The Gini coefficient (G) varies between 0 (no inequality/concentration) and 1 (complete inequality/concentration). The Lorenz curve displays the deviations of the empirical distribution from a perfectly equal distribution as the difference between two graphs (the distribution curve and a diagonal line of perfect equality). This function calculates G and plots the Lorenz curve optionally. As there are several ways to calculate the Gini coefficient, this function uses the formula given in Doersam (2004). Because the maximum of G is not equal to 1, also a standardized coefficient (G*) with a maximum equal to 1 can be calculated alternatively. If a Gini coefficient for aggregated data (e.g. income classes with averaged incomes) or the Gini coefficient has to be weighted, use a weighting vector (e.g. size of the income classes).

Value

A single numeric value of the Gini coefficient (0 < G < 1) or the standardized Gini coefficient (0 < G* < 1) and, optionally, a plot of the Lorenz curve.

Author(s)

Thomas Wieland

References

Aoyama, Y./Murphy, J. T./Hanson, S. (2011): “Key Concepts in Economic Geography”. London : SAGE.

Bahrenberg, G./Giese, E./Mevenkamp, N./Nipper, J. (2010): “Statistische Methoden in der Geographie. Band 1: Univariate und bivariate Statistik”. Stuttgart: Borntraeger.

Cerlani, L./Verme, P. (2012): “The origins of the Gini index: extracts from Variabilita e Mutabilita (1912) by Corrado Gini”. In: The Journal of Economic Inequality, 10, 3, p. 421-443.

Doersam, P. (2004): “Wirtschaftsstatistik anschaulich dargestellt”. Heidenau : PD-Verlag.

Gini, C. (1912): “Variabilita e Mutabilita”. Contributo allo Studio delle Distribuzioni e delle Relazioni Statistiche. Bologna : Cuppini.

Lessmann, C. (2005): “Regionale Disparitaeten in Deutschland und ausgesuchten OECD-Staaten im Vergleich”. ifo Dresden berichtet, 3/2005. https://www.cesifo-group.de/DocDL/ifodb_2005_3_25-33.pdf.

Lorenz, M. O. (1905): “Methods of Measuring the Concentration of Wealth”. In: Publications of the American Statistical Association, 9, 70, p. 209-219.

Nakamura, R. (2008): “Agglomeration Effects on Regional Economic Disparities: A Comparison between the UK and Japan”. In: Urban Studies, 45, 9, p. 1947-1971.

Roberts, T. (2014): “When Bigger Is Better: A Critique of the Herfindahl-Hirschman Index's Use to Evaluate Mergers in Network Industries”. In: Pace Law Review, 34, 2, p. 894-946.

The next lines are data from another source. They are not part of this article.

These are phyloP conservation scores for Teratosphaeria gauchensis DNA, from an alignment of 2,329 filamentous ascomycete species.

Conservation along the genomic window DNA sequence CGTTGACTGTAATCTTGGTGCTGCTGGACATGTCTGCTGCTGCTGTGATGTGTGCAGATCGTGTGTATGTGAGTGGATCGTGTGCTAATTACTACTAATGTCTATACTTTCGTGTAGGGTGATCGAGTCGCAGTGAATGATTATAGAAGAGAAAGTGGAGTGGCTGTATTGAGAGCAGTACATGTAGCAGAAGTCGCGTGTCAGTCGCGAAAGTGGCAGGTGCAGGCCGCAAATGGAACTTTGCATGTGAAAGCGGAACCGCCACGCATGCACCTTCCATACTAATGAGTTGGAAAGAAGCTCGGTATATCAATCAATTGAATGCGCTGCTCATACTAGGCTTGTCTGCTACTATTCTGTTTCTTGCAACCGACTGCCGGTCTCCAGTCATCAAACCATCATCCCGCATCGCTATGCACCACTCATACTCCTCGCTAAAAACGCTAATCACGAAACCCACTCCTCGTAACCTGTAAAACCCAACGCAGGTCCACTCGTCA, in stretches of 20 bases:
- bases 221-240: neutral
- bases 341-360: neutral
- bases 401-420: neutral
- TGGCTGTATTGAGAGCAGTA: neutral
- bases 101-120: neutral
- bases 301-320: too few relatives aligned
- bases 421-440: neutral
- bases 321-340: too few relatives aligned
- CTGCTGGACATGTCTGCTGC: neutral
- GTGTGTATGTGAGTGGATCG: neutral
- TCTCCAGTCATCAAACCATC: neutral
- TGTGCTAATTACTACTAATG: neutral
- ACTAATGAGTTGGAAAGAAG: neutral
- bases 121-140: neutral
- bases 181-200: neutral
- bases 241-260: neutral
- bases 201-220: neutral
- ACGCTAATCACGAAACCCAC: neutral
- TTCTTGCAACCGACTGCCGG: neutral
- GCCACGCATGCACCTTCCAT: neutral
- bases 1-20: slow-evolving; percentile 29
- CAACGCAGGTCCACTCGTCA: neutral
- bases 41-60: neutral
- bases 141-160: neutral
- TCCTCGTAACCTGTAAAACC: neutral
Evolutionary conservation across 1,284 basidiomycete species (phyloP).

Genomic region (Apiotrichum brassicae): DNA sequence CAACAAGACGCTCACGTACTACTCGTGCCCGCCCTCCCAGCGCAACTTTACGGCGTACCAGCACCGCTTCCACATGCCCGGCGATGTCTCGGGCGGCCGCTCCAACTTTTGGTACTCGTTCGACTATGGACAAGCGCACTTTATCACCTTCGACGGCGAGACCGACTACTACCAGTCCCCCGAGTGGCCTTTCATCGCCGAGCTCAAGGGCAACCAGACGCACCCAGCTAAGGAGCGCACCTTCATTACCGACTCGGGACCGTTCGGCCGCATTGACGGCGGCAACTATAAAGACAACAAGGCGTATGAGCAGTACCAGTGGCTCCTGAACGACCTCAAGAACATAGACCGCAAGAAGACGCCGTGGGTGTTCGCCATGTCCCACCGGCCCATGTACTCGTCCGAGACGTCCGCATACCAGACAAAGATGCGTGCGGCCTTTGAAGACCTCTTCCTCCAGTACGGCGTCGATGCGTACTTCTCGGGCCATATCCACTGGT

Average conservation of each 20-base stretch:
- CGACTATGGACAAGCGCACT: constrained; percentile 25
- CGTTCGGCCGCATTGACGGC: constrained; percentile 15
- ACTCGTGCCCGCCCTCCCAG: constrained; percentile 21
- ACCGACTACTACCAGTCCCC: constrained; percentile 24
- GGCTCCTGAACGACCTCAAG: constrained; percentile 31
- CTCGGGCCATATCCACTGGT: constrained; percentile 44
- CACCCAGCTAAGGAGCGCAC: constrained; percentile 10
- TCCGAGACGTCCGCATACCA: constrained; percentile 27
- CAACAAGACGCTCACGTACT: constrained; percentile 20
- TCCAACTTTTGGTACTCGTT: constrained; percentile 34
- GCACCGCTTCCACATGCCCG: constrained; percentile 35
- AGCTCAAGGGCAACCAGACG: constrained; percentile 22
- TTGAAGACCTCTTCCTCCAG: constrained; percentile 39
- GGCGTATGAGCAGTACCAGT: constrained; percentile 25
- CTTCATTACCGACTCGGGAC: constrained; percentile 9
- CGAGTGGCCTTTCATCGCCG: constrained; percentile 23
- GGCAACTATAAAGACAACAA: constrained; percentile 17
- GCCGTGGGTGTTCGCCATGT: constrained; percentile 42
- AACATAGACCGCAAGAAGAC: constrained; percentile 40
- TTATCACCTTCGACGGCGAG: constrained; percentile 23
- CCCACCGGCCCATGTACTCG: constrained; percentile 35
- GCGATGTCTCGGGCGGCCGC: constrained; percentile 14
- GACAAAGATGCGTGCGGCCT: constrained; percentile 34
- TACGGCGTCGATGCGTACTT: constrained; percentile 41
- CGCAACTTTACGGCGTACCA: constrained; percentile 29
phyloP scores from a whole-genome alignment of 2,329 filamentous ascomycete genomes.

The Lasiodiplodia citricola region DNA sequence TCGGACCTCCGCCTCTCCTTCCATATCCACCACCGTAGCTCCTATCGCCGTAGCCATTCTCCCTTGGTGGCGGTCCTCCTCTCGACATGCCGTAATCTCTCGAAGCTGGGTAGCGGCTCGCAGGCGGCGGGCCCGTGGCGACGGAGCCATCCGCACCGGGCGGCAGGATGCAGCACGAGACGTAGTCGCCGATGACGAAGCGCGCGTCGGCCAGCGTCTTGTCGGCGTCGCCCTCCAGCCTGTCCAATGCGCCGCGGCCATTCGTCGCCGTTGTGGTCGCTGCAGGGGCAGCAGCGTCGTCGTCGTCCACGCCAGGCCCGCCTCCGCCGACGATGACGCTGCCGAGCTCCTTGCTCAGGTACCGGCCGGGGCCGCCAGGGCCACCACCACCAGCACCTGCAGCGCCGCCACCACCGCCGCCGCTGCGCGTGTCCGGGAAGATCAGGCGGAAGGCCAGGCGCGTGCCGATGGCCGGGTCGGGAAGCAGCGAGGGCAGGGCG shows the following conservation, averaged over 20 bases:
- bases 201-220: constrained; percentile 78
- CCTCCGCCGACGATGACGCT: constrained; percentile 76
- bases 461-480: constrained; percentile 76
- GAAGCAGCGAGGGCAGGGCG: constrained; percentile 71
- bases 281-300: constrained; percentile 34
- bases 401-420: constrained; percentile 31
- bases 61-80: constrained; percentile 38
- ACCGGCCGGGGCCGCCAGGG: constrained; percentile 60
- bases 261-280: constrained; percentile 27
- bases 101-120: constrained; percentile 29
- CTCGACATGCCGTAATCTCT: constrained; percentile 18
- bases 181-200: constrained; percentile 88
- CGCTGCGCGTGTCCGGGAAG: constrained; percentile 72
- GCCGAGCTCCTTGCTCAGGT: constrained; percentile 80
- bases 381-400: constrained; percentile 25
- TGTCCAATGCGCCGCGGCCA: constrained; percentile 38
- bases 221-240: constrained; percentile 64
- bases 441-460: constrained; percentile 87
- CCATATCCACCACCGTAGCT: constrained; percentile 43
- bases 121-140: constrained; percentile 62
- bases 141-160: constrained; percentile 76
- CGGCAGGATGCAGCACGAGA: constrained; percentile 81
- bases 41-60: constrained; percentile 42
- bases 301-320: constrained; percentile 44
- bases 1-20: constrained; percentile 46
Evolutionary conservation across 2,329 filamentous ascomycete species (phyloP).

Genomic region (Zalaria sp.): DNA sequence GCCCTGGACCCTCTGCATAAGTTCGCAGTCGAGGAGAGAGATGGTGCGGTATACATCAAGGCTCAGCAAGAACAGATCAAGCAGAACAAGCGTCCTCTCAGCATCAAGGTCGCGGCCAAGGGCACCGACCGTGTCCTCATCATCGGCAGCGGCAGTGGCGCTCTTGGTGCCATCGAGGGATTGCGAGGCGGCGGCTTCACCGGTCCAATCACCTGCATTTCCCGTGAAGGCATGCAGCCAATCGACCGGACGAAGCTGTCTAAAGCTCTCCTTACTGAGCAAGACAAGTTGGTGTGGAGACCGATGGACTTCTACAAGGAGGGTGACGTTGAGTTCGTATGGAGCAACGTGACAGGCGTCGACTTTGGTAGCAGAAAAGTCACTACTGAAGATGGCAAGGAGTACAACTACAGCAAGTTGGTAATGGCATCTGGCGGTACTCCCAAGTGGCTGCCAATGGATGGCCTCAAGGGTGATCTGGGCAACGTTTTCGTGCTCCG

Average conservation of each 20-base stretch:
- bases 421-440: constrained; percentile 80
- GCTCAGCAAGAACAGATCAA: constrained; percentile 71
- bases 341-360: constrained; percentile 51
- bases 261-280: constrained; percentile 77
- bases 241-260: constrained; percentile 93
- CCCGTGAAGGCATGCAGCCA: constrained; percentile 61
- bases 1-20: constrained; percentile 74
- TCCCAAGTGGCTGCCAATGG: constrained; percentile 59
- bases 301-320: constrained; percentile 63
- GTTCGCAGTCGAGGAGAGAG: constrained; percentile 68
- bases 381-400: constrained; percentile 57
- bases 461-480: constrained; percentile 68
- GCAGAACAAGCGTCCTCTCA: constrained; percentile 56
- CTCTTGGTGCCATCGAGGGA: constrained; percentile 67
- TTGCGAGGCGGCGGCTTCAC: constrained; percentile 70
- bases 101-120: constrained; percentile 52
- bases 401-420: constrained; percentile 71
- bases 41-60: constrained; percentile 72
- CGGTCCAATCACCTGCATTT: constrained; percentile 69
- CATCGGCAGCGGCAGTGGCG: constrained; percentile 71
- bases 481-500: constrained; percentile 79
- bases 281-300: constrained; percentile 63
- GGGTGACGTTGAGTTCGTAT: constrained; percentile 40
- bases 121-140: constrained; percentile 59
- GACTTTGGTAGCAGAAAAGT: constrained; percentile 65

See Also

cv, gini.conc, gini.spec, herf, hoover

Examples

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# Market concentration (example from Doersam 2004):
sales <- c(20,50,20,10)
# sales turnover of four car manufacturing companies
gini (sales, lc = TRUE, lcx = "percentage of companies", lcy = "percentrage of sales", 
lctitle = "Lorenz curve of sales", lcg = TRUE, lcgn = TRUE)
# returs the non-standardized Gini coefficient (0.3) and 
# plots the Lorenz curve with user-defined title and labels 
gini (sales, coefnorm = TRUE)
# returns the standardized Gini coefficient (0.4)

# Income classes (example from Doersam 2004):
income <- c(500, 1500, 2500, 4000, 7500, 15000)
# average income of 6 income classes
sizeofclass <- c(1000, 1200, 1600, 400, 200, 600)
# size of income classes
gini (income, weighting = sizeofclass)
# returns the non-standardized Gini coefficient (0.5278)

# Market concentration in automotive industry
data(Automotive)
gini(Automotive$Turnover2008, lsize=1, lc=TRUE, le.col = "black", 
lc.col = "orange", lcx = "Shares of companies", lcy = "Shares of turnover / cars", 
lctitle = "Automotive industry: market concentration", 
lcg = TRUE, lcgn = TRUE, lcg.caption = "Turnover 2008:", lcg.lab.x = 0, lcg.lab.y = 1)
# Gini coefficient and Lorenz curve for turnover 2008
gini(Automotive$Turnover2013, lsize=1, lc = TRUE, add.lc = TRUE, lc.col = "red", 
lcg = TRUE, lcgn = TRUE, lcg.caption = "Turnover 2013:", lcg.lab.x = 0, lcg.lab.y = 0.85)
# Adding Gini coefficient and Lorenz curve for turnover 2013
gini(Automotive$Quantity2014_car, lsize=1, lc = TRUE, add.lc = TRUE, lc.col = "blue", 
lcg = TRUE, lcgn = TRUE, lcg.caption = "Cars 2014:", lcg.lab.x = 0, lcg.lab.y = 0.7)
# Adding Gini coefficient and Lorenz curve for cars 2014

# Regional disparities in Germany:
gdp <- c(460.69, 549.19, 124.16, 65.29, 31.59, 109.27, 263.44, 39.87, 258.53, 
645.59, 131.95, 35.03, 112.66, 56.22, 85.61, 56.81)
# GDP of german regions (Bundeslaender) 2015 (in billion EUR)
gini(gdp)
# returs the non-standardized Gini coefficient (0.5009)

Example output

[1] 0.3
[1] 0.4
[1] 0.5278261
[1] 0.3202108
[1] 0.3736389
[1] 0.4351418
[1] 0.5009348

REAT documentation built on Nov. 21, 2019, 5:08 p.m.